Exploring learning disabilities: supporting belonging
Exploring learning disabilities: supporting belonging

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Exploring learning disabilities: supporting belonging

1 Being labelled

You will start by listening to a number of people with learning disabilities talking about their experiences of being labelled as having a learning disability.

Activity 1 Labels

Timing: Allow about 10 minutes

Watch this video clip of Shaun, Cian, Dayo and Phil talking about the labels that are used about them and other people with learning disabilities. How do people with a learning disability understand and make sense of these labels?

As you watch the film, make notes on:

  1. the different labels that people mention (there are 18 of these);
  2. whether they chose these labels, or if they were imposed by others;
  3. how and why some labels become terms of abuse.
Download this video clip.Video player: Video 2
Skip transcript: Video 2

Transcript: Video 2

SHAUN
I've been called a retard. I've also been called spastic. I've also been called weird. So-- but I've also been called a bit cheeky, a troublemaker, which is more of an endearment word, which I like to say. So they're more endearment.
CIAN
Another label was a service user. Well, a learning-- a learning disabled person. Disabled. Autistic. Mentally challenged. Mentally deficient, which is an awful one.
DAYO
We're all just the same.
CIAN
Yeah, there were some really old labels that people used, like retard and spastic, and feeble-minded. Now they all seem like, and Mongoloid. They all seem like terrible things now. But just 50 odd years ago, people actually did seriously used to call people those kind of names.
PHIL
I believe my mum went back to the maternity hospital for just a checkup with Bernadette. And she was told that Bernadette was Mongoloid because that was the reference then. And--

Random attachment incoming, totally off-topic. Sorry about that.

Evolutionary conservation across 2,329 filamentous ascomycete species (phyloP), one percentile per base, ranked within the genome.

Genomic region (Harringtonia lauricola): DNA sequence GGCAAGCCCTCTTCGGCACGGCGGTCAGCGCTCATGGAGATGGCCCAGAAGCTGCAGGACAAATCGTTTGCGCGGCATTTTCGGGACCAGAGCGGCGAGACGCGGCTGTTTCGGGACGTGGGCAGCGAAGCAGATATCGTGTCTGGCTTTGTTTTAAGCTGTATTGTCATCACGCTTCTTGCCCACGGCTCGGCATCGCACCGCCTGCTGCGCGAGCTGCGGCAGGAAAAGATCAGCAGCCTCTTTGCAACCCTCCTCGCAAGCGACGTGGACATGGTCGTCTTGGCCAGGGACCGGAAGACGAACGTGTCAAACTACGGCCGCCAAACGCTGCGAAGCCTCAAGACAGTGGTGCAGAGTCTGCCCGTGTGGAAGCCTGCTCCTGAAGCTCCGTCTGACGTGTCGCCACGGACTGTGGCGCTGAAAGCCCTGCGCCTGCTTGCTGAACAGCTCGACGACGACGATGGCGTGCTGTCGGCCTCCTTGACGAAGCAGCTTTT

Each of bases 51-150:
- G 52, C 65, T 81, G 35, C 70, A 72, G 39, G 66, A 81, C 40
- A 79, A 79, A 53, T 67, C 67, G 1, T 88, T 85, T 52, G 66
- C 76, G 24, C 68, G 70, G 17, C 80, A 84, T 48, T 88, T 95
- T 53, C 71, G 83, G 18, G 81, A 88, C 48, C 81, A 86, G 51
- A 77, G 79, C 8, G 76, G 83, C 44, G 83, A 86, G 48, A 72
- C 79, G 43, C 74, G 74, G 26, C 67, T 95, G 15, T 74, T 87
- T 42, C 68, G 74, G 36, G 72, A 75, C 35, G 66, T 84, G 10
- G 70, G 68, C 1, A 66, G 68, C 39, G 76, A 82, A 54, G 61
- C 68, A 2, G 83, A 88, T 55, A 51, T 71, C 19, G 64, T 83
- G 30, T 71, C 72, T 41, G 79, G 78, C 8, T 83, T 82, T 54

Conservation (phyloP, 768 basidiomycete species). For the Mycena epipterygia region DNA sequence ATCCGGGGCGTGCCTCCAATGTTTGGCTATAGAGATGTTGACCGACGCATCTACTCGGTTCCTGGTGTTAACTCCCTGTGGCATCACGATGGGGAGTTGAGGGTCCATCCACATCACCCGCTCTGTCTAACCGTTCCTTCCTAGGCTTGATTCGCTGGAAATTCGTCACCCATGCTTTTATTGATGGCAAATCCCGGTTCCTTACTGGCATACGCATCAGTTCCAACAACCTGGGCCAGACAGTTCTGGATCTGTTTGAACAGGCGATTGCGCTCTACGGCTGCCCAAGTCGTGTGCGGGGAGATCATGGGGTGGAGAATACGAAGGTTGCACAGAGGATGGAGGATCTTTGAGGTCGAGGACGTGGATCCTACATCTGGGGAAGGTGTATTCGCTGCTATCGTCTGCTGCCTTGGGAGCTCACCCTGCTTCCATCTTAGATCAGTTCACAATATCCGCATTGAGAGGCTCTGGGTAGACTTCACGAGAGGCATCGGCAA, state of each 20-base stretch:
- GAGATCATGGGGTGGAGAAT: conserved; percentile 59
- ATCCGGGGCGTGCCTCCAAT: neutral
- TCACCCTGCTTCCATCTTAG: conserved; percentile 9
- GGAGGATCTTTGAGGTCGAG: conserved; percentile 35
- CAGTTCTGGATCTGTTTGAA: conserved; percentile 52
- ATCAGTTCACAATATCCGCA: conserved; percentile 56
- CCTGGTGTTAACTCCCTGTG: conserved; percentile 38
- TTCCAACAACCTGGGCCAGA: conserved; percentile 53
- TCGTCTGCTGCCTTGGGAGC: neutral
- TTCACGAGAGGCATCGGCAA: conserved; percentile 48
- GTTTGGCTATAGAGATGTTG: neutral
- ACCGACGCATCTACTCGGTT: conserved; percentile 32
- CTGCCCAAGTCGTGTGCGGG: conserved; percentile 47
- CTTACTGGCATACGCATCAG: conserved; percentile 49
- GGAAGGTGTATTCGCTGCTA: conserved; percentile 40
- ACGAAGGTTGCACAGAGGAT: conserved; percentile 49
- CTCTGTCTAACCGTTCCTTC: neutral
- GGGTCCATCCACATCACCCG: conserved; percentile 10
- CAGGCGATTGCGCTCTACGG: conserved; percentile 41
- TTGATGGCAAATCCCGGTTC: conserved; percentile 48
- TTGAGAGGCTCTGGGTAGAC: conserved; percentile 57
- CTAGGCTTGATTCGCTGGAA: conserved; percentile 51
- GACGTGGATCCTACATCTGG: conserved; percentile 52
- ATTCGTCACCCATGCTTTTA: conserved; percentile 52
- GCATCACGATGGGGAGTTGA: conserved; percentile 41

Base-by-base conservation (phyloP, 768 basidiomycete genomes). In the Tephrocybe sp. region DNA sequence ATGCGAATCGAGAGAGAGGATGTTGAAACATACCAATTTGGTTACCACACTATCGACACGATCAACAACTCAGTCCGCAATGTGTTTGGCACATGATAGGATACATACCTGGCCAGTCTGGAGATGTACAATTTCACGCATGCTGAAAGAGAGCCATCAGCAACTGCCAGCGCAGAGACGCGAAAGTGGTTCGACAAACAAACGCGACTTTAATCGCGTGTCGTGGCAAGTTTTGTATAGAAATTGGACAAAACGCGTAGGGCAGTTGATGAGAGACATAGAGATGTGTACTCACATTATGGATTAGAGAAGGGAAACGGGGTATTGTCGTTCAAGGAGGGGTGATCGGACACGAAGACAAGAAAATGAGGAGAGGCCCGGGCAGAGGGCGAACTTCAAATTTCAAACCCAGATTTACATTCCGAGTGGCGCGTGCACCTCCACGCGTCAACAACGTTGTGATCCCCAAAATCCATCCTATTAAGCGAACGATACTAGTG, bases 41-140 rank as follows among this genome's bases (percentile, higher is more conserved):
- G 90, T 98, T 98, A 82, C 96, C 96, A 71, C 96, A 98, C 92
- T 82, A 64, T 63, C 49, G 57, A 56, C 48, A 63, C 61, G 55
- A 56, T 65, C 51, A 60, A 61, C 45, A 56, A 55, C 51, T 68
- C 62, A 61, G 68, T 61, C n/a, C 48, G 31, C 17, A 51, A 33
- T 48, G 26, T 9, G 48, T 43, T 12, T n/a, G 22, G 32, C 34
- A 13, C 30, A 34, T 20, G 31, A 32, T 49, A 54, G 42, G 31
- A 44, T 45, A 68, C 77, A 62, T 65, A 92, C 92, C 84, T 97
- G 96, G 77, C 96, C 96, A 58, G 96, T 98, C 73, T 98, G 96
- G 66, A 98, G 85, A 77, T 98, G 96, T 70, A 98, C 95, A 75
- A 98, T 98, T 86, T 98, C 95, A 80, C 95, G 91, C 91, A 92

CIAN
And they didn't call people those names to be horrible or nasty. It was just a word for them. Even the word imbecile I believe people used-- some people used to call people with learning difficulties. And people didn't usually mean it in a nasty way. It just became an abusive thing said by people.
I reckon in the future, the word special needs will be like the words spastic, or retard, et cetera, because these days, you get a lot of teenagers being abusive to people with learning difficulties saying ‘special needs, spastic’. And I don't think special needs-- now that is one that really gives me a bee in my bonnet. And I don't really want to be thought of a special just because I have autism. I would like to be special. We want to be ourselves for who we are, not what we are.
End transcript: Video 2
Video 2
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Discussion

  1. Did you find all these labels?

    Spastic, retard, imbecile, special needs, learning disability, mentally defective, mentally deficient, mentally challenged, autistic, weird, cheeky, trouble-maker, service-user, a learning-disabled person, mongoloid, learning difficulties, feeble-minded, disabled.

  2. No one chose their label. Shaun quite liked ‘cheeky’ and ‘trouble-maker’, two labels which could apply to anyone, not just someone with a learning disability.

    The memory of his sister Bernie being called ‘mongoloid’ by the hospital was clearly upsetting for Phil.

  3. Cian explained that when the label is first used it is often not meant to be rude. But over time, even quite innocent sounding labels like ‘special needs’ become terms of abuse.

This very first activity has introduced one of the most controversial issues in learning disabilities, that of the words to use. This course has chosen to use the term ‘learning disability’, as opposed to others like ‘intellectual disability’ or ‘learning difficulties’. Some people believe that one of the reasons labels change so frequently is to escape the stigma that accompanies learning disability. But as Cian said, it hasn’t worked!

Later in this session you will look at the pros and cons of labelling. But first, some definitions.

LD_1

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